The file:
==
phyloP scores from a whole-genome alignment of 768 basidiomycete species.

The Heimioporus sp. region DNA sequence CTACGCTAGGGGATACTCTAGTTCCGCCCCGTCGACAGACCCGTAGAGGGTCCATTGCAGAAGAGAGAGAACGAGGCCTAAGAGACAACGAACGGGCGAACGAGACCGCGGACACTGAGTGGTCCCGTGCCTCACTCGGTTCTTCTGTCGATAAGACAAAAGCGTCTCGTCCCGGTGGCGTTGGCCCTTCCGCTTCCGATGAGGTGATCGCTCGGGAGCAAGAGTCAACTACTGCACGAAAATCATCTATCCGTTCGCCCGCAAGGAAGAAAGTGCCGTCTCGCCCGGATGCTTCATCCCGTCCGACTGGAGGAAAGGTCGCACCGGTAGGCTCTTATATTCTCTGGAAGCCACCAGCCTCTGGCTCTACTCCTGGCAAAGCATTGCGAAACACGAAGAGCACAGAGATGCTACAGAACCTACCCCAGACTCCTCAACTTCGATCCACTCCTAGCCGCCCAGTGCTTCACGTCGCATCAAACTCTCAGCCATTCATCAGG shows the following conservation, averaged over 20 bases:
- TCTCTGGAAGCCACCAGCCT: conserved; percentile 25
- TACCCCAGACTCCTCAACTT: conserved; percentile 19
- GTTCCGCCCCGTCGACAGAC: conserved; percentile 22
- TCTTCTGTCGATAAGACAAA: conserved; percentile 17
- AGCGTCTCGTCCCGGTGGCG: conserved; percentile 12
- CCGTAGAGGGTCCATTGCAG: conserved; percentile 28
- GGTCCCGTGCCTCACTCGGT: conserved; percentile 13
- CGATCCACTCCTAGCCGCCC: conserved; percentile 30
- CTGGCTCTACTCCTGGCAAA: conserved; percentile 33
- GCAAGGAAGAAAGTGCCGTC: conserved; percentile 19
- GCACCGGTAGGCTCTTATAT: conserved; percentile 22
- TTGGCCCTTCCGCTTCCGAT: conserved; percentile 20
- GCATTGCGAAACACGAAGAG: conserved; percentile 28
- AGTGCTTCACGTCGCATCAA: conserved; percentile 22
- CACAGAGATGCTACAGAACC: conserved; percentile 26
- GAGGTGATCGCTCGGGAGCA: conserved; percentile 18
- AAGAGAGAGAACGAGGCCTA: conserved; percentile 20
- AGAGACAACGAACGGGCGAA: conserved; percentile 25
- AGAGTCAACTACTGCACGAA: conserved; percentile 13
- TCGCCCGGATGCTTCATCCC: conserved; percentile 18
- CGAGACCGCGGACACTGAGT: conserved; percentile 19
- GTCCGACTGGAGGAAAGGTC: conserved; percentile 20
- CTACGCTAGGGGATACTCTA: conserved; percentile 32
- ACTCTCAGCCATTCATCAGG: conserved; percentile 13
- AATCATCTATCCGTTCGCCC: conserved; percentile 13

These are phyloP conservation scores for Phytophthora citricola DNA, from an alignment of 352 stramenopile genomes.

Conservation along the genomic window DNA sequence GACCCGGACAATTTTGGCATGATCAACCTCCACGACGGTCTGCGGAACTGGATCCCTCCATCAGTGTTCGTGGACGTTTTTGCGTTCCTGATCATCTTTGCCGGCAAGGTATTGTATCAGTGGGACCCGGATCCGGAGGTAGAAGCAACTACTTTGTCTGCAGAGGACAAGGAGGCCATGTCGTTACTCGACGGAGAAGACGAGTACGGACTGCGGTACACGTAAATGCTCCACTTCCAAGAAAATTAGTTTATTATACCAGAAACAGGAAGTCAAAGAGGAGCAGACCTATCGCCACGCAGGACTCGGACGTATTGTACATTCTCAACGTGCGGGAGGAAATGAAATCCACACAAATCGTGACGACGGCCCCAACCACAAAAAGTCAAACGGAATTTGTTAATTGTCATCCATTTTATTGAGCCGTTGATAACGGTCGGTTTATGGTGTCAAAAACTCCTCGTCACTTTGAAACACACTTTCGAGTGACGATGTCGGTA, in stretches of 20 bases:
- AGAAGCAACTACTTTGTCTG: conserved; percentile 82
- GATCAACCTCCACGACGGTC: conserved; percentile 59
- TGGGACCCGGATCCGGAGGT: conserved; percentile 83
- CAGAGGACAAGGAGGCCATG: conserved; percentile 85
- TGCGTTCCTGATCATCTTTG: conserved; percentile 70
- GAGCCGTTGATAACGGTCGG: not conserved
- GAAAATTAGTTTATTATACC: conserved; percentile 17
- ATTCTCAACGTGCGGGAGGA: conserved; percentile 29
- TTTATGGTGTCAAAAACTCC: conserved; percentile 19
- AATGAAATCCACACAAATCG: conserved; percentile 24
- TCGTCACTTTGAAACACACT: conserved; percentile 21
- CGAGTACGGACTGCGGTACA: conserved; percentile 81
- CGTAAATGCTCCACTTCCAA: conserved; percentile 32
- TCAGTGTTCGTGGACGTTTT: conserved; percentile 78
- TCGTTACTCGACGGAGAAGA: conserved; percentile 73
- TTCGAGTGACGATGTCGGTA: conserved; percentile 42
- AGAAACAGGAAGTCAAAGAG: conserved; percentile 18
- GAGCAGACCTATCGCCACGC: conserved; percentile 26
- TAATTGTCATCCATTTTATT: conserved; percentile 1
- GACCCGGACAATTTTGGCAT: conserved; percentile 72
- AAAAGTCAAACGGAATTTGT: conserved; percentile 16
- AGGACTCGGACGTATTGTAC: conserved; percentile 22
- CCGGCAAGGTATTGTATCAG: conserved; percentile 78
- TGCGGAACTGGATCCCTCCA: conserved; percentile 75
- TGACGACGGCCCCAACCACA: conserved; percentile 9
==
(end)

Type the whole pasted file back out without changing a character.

phyloP scores from a whole-genome alignment of 768 basidiomycete species.

The Heimioporus sp. region DNA sequence CTACGCTAGGGGATACTCTAGTTCCGCCCCGTCGACAGACCCGTAGAGGGTCCATTGCAGAAGAGAGAGAACGAGGCCTAAGAGACAACGAACGGGCGAACGAGACCGCGGACACTGAGTGGTCCCGTGCCTCACTCGGTTCTTCTGTCGATAAGACAAAAGCGTCTCGTCCCGGTGGCGTTGGCCCTTCCGCTTCCGATGAGGTGATCGCTCGGGAGCAAGAGTCAACTACTGCACGAAAATCATCTATCCGTTCGCCCGCAAGGAAGAAAGTGCCGTCTCGCCCGGATGCTTCATCCCGTCCGACTGGAGGAAAGGTCGCACCGGTAGGCTCTTATATTCTCTGGAAGCCACCAGCCTCTGGCTCTACTCCTGGCAAAGCATTGCGAAACACGAAGAGCACAGAGATGCTACAGAACCTACCCCAGACTCCTCAACTTCGATCCACTCCTAGCCGCCCAGTGCTTCACGTCGCATCAAACTCTCAGCCATTCATCAGG shows the following conservation, averaged over 20 bases:
- TCTCTGGAAGCCACCAGCCT: conserved; percentile 25
- TACCCCAGACTCCTCAACTT: conserved; percentile 19
- GTTCCGCCCCGTCGACAGAC: conserved; percentile 22
- TCTTCTGTCGATAAGACAAA: conserved; percentile 17
- AGCGTCTCGTCCCGGTGGCG: conserved; percentile 12
- CCGTAGAGGGTCCATTGCAG: conserved; percentile 28
- GGTCCCGTGCCTCACTCGGT: conserved; percentile 13
- CGATCCACTCCTAGCCGCCC: conserved; percentile 30
- CTGGCTCTACTCCTGGCAAA: conserved; percentile 33
- GCAAGGAAGAAAGTGCCGTC: conserved; percentile 19
- GCACCGGTAGGCTCTTATAT: conserved; percentile 22
- TTGGCCCTTCCGCTTCCGAT: conserved; percentile 20
- GCATTGCGAAACACGAAGAG: conserved; percentile 28
- AGTGCTTCACGTCGCATCAA: conserved; percentile 22
- CACAGAGATGCTACAGAACC: conserved; percentile 26
- GAGGTGATCGCTCGGGAGCA: conserved; percentile 18
- AAGAGAGAGAACGAGGCCTA: conserved; percentile 20
- AGAGACAACGAACGGGCGAA: conserved; percentile 25
- AGAGTCAACTACTGCACGAA: conserved; percentile 13
- TCGCCCGGATGCTTCATCCC: conserved; percentile 18
- CGAGACCGCGGACACTGAGT: conserved; percentile 19
- GTCCGACTGGAGGAAAGGTC: conserved; percentile 20
- CTACGCTAGGGGATACTCTA: conserved; percentile 32
- ACTCTCAGCCATTCATCAGG: conserved; percentile 13
- AATCATCTATCCGTTCGCCC: conserved; percentile 13

These are phyloP conservation scores for Phytophthora citricola DNA, from an alignment of 352 stramenopile genomes.

Conservation along the genomic window DNA sequence GACCCGGACAATTTTGGCATGATCAACCTCCACGACGGTCTGCGGAACTGGATCCCTCCATCAGTGTTCGTGGACGTTTTTGCGTTCCTGATCATCTTTGCCGGCAAGGTATTGTATCAGTGGGACCCGGATCCGGAGGTAGAAGCAACTACTTTGTCTGCAGAGGACAAGGAGGCCATGTCGTTACTCGACGGAGAAGACGAGTACGGACTGCGGTACACGTAAATGCTCCACTTCCAAGAAAATTAGTTTATTATACCAGAAACAGGAAGTCAAAGAGGAGCAGACCTATCGCCACGCAGGACTCGGACGTATTGTACATTCTCAACGTGCGGGAGGAAATGAAATCCACACAAATCGTGACGACGGCCCCAACCACAAAAAGTCAAACGGAATTTGTTAATTGTCATCCATTTTATTGAGCCGTTGATAACGGTCGGTTTATGGTGTCAAAAACTCCTCGTCACTTTGAAACACACTTTCGAGTGACGATGTCGGTA, in stretches of 20 bases:
- AGAAGCAACTACTTTGTCTG: conserved; percentile 82
- GATCAACCTCCACGACGGTC: conserved; percentile 59
- TGGGACCCGGATCCGGAGGT: conserved; percentile 83
- CAGAGGACAAGGAGGCCATG: conserved; percentile 85
- TGCGTTCCTGATCATCTTTG: conserved; percentile 70
- GAGCCGTTGATAACGGTCGG: not conserved
- GAAAATTAGTTTATTATACC: conserved; percentile 17
- ATTCTCAACGTGCGGGAGGA: conserved; percentile 29
- TTTATGGTGTCAAAAACTCC: conserved; percentile 19
- AATGAAATCCACACAAATCG: conserved; percentile 24
- TCGTCACTTTGAAACACACT: conserved; percentile 21
- CGAGTACGGACTGCGGTACA: conserved; percentile 81
- CGTAAATGCTCCACTTCCAA: conserved; percentile 32
- TCAGTGTTCGTGGACGTTTT: conserved; percentile 78
- TCGTTACTCGACGGAGAAGA: conserved; percentile 73
- TTCGAGTGACGATGTCGGTA: conserved; percentile 42
- AGAAACAGGAAGTCAAAGAG: conserved; percentile 18
- GAGCAGACCTATCGCCACGC: conserved; percentile 26
- TAATTGTCATCCATTTTATT: conserved; percentile 1
- GACCCGGACAATTTTGGCAT: conserved; percentile 72
- AAAAGTCAAACGGAATTTGT: conserved; percentile 16
- AGGACTCGGACGTATTGTAC: conserved; percentile 22
- CCGGCAAGGTATTGTATCAG: conserved; percentile 78
- TGCGGAACTGGATCCCTCCA: conserved; percentile 75
- TGACGACGGCCCCAACCACA: conserved; percentile 9